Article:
April 26, 2017 in Compliance, Corporate Governance, Corporations, CSR, Current Affairs, Human Rights, International Law, Legislation, Marcia Narine Weldon, Securities Regulation | Permalink | Comments (1)

Wednesday, April 19, 2017

Is Hashtag Activism Finally Changing Corporate Culture?

Ratings behemoth Bill O'Reilly is out of a job at Fox News “after thorough and careful review of the [sexual harassment] allegations” against him by several women. Fox had settled with almost half a dozen women before these allegations came to light, causing advertisers to leave in droves once the media reported on it. According to one article, social media activists played a major role in the loss of dozens of sponsors. Despite the revelations, or perhaps in a show of support, O’Reilly’s ratings actually went up even as advertisers pulled out. Fox terminated O’Reilly-- who had just signed a new contract worth $20 million per year-- the day before its parent company’s board was scheduled to meet to discuss the matter. The employment lawyer in me also wonders if the company was trying to preempt any negligent retention liability, but I digress.

An angry public also took to social media to expose United Airlines' after its ill-fated decision to have a passenger forcibly removed from his seat to make room for crew members. However, despite the estimated 3.5 million impressions on Twitter of #BoycottUnited, the airline will not likely suffer financially in the long term because of its near monopoly on some key routes. United’s stock price nosedived by $800 million right after the disturbing video surfaced, but has rebounded somewhat with EPS beating estimates. Check out Haskell Murray's recent post here for more perspective on United.

Pepsi and supermodel Kendall Jenner also suffered more embarrassment than financial loss after people around the world erupted on social media over an ad that many believed trivialized the Black Lives Matter movement. Pepsi pulled the controversial ad within 24 hours. Some believe that Pepsi may suffer in sales, but I’m not so sure. Ironically, Pepsi’s stock price went up during the scandal and went down after the company apologized.

Pepsi and United both suffered public relations nightmares, but the skeptic in me believes that consumers will ultimately focus on what’s most important to them- convenience, quality, price, and in Pepsi’s case, taste. I recently attended my 25th law school reunion, and all of my colleagues who used a ride sharing app used Uber nowithstanding its well-publicized leadership scandals and the #deleteuber campaign. Indeed, many social media campaigns actually backfire. The #grabyourwallet boycott of Ivanka Trump’s brand raised public awareness but may have actually led to its recent record sales.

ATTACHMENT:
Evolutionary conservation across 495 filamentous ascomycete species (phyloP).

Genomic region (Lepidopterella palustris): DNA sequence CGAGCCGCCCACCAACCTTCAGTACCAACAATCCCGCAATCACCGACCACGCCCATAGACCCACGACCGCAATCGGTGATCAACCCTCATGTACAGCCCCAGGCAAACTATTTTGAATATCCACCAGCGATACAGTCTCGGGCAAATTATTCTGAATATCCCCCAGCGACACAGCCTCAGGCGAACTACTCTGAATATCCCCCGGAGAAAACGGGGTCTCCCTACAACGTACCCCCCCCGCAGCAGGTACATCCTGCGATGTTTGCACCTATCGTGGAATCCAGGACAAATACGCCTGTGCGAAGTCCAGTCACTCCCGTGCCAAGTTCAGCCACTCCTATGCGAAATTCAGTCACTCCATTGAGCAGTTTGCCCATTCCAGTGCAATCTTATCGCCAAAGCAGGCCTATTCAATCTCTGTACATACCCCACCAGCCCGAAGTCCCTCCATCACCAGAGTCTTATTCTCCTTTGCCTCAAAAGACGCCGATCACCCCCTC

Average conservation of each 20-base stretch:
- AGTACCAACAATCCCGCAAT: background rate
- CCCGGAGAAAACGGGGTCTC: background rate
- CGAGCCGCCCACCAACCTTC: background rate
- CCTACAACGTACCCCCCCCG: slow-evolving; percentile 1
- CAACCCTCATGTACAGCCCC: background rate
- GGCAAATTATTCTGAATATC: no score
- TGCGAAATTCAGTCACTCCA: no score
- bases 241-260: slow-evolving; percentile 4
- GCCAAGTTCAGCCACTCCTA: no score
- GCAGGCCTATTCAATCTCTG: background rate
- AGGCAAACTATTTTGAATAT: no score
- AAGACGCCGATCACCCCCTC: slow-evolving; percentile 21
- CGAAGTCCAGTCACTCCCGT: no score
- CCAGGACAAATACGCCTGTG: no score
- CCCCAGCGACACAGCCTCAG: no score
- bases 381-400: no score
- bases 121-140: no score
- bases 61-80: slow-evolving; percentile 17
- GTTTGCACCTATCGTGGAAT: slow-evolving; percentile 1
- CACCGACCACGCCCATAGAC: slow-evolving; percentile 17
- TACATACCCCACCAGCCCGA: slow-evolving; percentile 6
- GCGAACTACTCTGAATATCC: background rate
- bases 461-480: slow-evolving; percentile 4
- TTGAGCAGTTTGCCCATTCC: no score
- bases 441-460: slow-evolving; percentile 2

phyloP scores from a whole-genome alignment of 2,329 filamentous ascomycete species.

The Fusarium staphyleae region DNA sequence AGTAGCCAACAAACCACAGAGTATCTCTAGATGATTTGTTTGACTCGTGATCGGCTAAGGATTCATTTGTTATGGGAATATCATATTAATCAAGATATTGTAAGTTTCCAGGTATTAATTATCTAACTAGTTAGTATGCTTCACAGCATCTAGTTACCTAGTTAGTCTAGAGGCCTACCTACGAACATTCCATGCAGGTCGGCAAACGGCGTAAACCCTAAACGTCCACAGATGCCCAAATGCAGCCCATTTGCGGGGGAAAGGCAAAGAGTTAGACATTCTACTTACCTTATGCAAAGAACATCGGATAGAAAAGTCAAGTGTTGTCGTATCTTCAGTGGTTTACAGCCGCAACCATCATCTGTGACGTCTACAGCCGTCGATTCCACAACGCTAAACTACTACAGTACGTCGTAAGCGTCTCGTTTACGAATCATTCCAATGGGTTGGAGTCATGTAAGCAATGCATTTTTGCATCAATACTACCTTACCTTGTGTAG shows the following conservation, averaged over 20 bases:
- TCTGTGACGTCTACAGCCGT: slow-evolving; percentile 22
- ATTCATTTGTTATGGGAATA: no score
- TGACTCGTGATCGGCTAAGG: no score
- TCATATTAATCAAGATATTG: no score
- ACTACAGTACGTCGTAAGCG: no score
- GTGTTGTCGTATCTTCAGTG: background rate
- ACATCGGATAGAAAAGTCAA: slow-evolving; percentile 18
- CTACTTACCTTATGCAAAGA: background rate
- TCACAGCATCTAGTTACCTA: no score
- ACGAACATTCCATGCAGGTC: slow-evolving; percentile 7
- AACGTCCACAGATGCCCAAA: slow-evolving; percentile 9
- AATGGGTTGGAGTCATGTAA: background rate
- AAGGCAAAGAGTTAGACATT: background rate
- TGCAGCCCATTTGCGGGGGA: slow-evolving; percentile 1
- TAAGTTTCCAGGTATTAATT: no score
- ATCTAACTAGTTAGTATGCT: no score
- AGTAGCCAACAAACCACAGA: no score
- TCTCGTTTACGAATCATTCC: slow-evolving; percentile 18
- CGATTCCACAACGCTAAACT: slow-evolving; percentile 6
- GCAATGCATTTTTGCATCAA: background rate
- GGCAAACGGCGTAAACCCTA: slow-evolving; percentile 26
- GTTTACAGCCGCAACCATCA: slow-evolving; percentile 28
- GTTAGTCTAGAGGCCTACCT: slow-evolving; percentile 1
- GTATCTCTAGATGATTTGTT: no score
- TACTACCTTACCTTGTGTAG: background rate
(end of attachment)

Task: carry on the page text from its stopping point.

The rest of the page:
Reasonable people can disagree about whether social media campaigns and threats of consumer boycotts actually cause long-standing and permanent changes in corporate culture or policy. There is no doubt, however, that CEOs and PR departments will be working more closely than ever in the age of viral videos and 24-hour worldwide Twitter feeds.

April 19, 2017 in Corporations, CSR, Current Affairs, Employment Law, Ethics, Financial Markets, Marcia Narine Weldon | Permalink | Comments (1)

Monday, April 17, 2017

Visioning the Publicly Held Benefit Corporation

As Haskell earlier announced here at the BLPB, The first U.S. benefit corporation went public back in February--just before publication of my paper from last summer's 8th Annual Berle Symposium (about which I and other BLPB participants contemporaneously wrote here, here, and here).  Although I was able to mark the closing of Laureate Education, Inc.'s public offering in last-minute footnotes, my paper for the symposium treats the publicly held benefit corporation as a future likelihood, rather than a reality.  Now, the actual experiment has begun.  It is time to test the "visioning" in this paper, which I recently posted to SSRN.  Here is the abstract.

Benefit corporations have enjoyed legislative and, to a lesser extent, popular success over the past few years. This article anticipates what recently (at the eve of its publication) became a reality: the advent of a publicly held U.S. benefit corporation — a corporation with public equity holders that is organized under a specialized U.S. state statute requiring corporations to serve both shareholder wealth aims and social or environmental objectives. Specifically, the article undertakes to identify and comment on the structure and function of U.S. benefit corporations and the unique litigation risks to which a publicly held U.S. benefit corporation may be subject. In doing so, the article links the importance of a publicly held benefit corporation's public benefit purpose to litigation risk management from several perspectives. In sum, the distinctive features of the benefit corporation form, taken together with key attendant litigation risks for publicly held U.S. benefit corporations (in each case, as identified in this article), confirm and underscore the key role that corporate purpose plays in benefit corporation law.